Three Things I Learn from Kindle Highlights of The 100 Best

I have been thinking about a new recommendation project for business books.

To research that, I have been looking at the feedback we got on The 100 Best Business Books of All Time and one of the more interesting feedack loops are the Kindle highlights readers made in the book.

Searching Amazon’s Kindle site, I found a total of 37 highlights.

The data is not perfect. I had to combine some of the citations because the selections were duplicates.

Below I have listed the passages below that were highlighted more than 10 times:

  1. “Effective executives do first things first and they do one thing at a time.” – The Effective Executive by Peter Drucker (42)
  2. Drucker argues that rather than doing things right, knowledge workers must strive for effectiveness by doing the right things. – The Effective Executive by Peter Drucker (41)
  3. “Effective leaders do first things first and they do one thing at a time.” The Effective Executive by Peter Drucker (36)
  4. Three common time sponges that need to be considered include: “doing things that don’t need to be done, doing things that could be better done by others, and doing things that require others to do unnecessary things.” – The Effective Executive by Peter Drucker (35)
  5. Flow is “the state in which people are so involved in an activity that nothing else seems to matter; the experience itself is so enjoyable that people will do it even at great cost, for the sheer sake of doing it.” – Flow by Mihaly Csikszentmihalyi (33)
  6. THE SEVEN HABITS 1. Be Proactive 2. Begin with the End in Mind 3. Put First Things First 4. Think Win/Win 5. Seek First to Understand . . . Then to Be Understood – The 7 Habits of Highly The Effective People by Stephen Covey (32)
  7. “The first responsibility of a leader is to define reality. The last is to say thank you. In between the two, the leader must become a servant and a debtor. That sums up the progress of an artful leader.” Leadership is An Art by Max De Pree (20)
  8. “To ask, ‘What can I contribute?’ is to look at the unused potential in the job,” Drucker writes. He believes that communication, teamwork, self-improvement, and development of others all become natural extensions of contribution. – The Effective Executive by Peter Drucker (18)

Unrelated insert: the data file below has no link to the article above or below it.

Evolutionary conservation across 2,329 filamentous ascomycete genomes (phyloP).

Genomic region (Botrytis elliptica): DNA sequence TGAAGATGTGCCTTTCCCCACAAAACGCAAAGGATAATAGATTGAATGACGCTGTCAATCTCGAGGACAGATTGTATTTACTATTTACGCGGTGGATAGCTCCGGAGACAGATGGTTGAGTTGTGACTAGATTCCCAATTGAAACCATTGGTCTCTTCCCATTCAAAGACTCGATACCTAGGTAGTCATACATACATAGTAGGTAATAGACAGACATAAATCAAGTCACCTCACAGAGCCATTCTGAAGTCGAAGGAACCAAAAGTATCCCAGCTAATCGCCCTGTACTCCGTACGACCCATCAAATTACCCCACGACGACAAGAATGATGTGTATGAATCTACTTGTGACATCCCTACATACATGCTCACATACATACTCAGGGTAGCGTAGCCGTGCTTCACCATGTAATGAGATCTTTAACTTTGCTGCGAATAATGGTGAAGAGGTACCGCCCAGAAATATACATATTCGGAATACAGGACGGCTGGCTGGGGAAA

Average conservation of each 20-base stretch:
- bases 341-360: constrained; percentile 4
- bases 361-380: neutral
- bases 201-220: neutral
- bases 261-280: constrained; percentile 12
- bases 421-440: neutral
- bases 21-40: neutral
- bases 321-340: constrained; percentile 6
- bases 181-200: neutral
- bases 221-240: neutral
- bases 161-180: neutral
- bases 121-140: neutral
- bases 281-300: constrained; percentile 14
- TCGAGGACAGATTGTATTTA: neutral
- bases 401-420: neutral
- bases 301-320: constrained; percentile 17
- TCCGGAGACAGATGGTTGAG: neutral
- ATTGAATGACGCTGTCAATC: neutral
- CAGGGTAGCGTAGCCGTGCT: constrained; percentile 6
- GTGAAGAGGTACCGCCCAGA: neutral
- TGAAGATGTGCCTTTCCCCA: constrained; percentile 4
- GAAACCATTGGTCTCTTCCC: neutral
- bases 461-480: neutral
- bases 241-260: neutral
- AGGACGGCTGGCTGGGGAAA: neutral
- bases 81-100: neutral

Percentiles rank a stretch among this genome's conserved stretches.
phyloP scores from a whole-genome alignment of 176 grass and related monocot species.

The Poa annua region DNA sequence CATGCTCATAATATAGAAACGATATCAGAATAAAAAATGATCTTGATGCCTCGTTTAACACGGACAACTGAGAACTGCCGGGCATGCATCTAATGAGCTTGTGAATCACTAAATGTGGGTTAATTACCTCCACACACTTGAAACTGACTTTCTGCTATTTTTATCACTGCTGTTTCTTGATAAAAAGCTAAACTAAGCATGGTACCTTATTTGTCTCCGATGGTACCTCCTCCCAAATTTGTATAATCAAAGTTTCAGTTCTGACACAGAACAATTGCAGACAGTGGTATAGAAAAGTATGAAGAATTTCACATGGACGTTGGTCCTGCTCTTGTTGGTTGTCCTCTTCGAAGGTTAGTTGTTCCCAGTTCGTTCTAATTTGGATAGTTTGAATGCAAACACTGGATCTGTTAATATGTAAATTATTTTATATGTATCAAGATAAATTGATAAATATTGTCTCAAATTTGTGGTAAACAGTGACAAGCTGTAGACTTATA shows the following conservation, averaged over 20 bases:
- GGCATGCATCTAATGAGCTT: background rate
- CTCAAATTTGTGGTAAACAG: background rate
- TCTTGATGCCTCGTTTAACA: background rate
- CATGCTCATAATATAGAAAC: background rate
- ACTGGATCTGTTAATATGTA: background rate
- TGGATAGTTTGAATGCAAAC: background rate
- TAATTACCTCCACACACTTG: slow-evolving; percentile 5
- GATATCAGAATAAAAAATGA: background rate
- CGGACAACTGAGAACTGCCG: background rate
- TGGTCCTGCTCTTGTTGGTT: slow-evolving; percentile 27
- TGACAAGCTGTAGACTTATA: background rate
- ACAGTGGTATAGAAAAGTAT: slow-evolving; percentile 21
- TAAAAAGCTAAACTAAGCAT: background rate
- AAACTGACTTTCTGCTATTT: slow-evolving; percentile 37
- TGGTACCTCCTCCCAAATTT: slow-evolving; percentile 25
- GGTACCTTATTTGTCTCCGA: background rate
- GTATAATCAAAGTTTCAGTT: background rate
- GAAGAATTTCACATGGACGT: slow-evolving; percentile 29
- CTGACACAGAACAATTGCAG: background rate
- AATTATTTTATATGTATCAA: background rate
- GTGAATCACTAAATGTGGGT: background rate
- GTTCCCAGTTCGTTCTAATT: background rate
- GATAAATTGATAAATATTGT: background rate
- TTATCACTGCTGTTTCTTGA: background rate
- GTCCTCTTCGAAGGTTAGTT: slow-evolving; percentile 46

9. Leadership is at its best when “the vision is strategic, the voice persuasive, the results tangible.” – The Leadership Moment by Michael Useem (18)
  10. “The Effective executives do first things first and they do one thing at a time.” – The Effective Executive by Peter Drucker (17)
  11. ‘What values, personality traits, or characteristics do you look for and admire in a leader?’ ” Twenty characteristics captured the wide range of responses, and four of them came up consistently: honest, forward-looking, inspiring, and competent. – The Leadership Challenge by Jim Kouzes and Barry Posner (17)

There are a number of things that are interesting:

First, people love Drucker. More than half of the passages above came from our review of The Effective Executive. And the publishing marketplace reflects that with other books like The Daily Drucker, The Drucker Lectures, The Definitive Drucker and Inside Drucker’s Brain.

Second, all of these highlights come from the categories of personal development and leadership (which you could make a case for also being personal development). Again, no surprise here: personal development and leadership are #1 and #2 in the business book category.

The most important learning though is that every passage above contains the original words of the author. Most highlights are direct quotes that we used in the review of the book. A few of the quotes paraphrase, but capture the essence of what the author was saying. One popular highlight is the 7 habits from The 7 Habits.

This pattern is consistent with feedback from the lower rated reviews of The 100 Best that say Jack and I talked too much about the books and not what was inside the books.

It’s funny, because this is the same hangup I have with book summaries and how often I am reading someone else’s interpretation of the book and not what the book actually says.

I wanted people to be able to read The 100 Best and be conference room literate, meaning that they knew the main ideas in the book, but what this feedback shows is that being able to use the exact language the author did is just as important.

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